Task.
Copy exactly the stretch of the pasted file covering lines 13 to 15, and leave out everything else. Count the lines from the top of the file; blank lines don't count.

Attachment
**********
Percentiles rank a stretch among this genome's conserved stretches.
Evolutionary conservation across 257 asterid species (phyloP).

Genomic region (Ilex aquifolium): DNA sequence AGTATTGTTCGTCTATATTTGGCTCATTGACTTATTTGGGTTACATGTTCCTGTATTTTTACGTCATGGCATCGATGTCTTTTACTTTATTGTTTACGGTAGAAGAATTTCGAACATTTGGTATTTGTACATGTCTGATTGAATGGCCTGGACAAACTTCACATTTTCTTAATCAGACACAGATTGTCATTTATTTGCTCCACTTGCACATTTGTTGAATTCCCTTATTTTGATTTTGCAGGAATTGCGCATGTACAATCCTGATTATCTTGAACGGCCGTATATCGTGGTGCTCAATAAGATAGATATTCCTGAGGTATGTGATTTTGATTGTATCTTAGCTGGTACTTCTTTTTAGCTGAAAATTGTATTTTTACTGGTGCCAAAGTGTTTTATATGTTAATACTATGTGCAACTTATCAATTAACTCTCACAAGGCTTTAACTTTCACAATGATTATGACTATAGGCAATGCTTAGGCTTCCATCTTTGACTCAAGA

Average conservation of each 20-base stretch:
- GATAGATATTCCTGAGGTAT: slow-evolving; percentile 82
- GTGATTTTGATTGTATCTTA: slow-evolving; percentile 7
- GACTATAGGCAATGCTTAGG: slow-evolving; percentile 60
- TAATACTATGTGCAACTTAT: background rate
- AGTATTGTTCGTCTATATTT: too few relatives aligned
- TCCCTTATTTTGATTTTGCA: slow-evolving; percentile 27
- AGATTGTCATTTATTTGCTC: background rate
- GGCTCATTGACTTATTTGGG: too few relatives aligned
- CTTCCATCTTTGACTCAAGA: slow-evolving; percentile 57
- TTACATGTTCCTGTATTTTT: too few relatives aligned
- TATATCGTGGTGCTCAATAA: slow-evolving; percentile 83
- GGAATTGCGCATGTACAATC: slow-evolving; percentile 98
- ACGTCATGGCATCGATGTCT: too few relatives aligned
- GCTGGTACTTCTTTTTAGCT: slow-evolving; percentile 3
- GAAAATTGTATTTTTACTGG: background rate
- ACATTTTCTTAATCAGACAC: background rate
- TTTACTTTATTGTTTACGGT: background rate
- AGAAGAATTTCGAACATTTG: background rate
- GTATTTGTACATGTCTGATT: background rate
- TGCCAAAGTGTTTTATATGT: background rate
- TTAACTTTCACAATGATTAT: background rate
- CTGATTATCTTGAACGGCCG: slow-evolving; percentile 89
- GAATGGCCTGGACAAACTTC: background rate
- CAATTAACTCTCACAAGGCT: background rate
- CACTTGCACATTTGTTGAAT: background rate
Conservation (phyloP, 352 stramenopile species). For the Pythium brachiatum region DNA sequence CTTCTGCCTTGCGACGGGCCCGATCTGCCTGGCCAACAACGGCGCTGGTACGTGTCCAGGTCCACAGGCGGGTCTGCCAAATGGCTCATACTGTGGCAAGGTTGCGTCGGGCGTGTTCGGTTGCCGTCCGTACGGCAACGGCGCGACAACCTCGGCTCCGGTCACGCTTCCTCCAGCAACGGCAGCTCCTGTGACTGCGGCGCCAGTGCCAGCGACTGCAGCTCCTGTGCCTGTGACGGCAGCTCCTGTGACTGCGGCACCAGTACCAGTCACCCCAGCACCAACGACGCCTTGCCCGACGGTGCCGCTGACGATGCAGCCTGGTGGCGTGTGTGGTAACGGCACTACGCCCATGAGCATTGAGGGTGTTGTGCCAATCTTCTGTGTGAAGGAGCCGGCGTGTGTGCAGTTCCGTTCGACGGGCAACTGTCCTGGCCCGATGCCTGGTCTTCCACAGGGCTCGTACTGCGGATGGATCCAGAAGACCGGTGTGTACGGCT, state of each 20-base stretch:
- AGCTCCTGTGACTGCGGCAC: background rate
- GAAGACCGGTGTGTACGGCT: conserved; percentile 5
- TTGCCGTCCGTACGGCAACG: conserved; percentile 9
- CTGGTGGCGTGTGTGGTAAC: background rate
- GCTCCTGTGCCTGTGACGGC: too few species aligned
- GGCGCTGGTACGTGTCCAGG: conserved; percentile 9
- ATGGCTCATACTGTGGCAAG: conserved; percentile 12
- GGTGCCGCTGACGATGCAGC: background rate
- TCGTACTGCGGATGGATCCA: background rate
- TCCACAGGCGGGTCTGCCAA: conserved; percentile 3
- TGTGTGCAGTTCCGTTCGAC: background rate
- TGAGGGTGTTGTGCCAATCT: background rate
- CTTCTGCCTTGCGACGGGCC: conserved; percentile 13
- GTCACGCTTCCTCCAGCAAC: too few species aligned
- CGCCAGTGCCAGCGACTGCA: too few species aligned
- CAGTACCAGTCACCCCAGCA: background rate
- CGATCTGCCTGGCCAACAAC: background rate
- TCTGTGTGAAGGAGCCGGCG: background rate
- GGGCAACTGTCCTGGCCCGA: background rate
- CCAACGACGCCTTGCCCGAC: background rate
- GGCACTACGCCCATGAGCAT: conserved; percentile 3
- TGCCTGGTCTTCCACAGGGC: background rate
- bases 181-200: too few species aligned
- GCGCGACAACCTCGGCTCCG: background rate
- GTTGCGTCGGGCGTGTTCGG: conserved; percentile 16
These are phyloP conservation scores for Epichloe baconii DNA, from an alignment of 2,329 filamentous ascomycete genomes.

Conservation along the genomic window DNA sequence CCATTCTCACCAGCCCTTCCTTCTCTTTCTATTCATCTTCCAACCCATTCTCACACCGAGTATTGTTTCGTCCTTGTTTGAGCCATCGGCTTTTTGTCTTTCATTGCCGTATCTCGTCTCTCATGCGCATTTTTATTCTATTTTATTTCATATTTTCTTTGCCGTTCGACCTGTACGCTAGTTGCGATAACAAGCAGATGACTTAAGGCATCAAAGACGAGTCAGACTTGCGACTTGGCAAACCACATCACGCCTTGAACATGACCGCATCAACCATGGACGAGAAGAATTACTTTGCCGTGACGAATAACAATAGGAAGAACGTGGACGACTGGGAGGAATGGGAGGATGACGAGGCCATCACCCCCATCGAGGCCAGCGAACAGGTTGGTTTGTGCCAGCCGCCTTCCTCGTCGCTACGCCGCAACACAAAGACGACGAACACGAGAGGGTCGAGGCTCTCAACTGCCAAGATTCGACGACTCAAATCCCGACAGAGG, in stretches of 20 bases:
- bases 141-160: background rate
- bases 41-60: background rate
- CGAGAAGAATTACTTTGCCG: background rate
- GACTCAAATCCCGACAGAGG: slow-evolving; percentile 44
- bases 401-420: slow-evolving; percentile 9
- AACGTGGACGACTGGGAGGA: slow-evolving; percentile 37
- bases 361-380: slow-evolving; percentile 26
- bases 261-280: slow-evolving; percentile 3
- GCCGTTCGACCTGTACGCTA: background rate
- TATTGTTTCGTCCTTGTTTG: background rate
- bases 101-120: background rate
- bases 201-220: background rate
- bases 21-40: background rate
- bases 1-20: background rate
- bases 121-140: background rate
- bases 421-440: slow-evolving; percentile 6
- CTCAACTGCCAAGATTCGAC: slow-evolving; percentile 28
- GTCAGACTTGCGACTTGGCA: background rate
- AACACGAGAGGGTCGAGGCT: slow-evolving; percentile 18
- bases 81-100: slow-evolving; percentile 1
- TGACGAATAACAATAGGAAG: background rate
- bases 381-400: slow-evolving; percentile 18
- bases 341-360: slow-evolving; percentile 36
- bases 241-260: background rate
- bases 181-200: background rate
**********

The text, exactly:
- CTTCCATCTTTGACTCAAGA: slow-evolving; percentile 57
- TTACATGTTCCTGTATTTTT: too few relatives aligned
- TATATCGTGGTGCTCAATAA: slow-evolving; percentile 83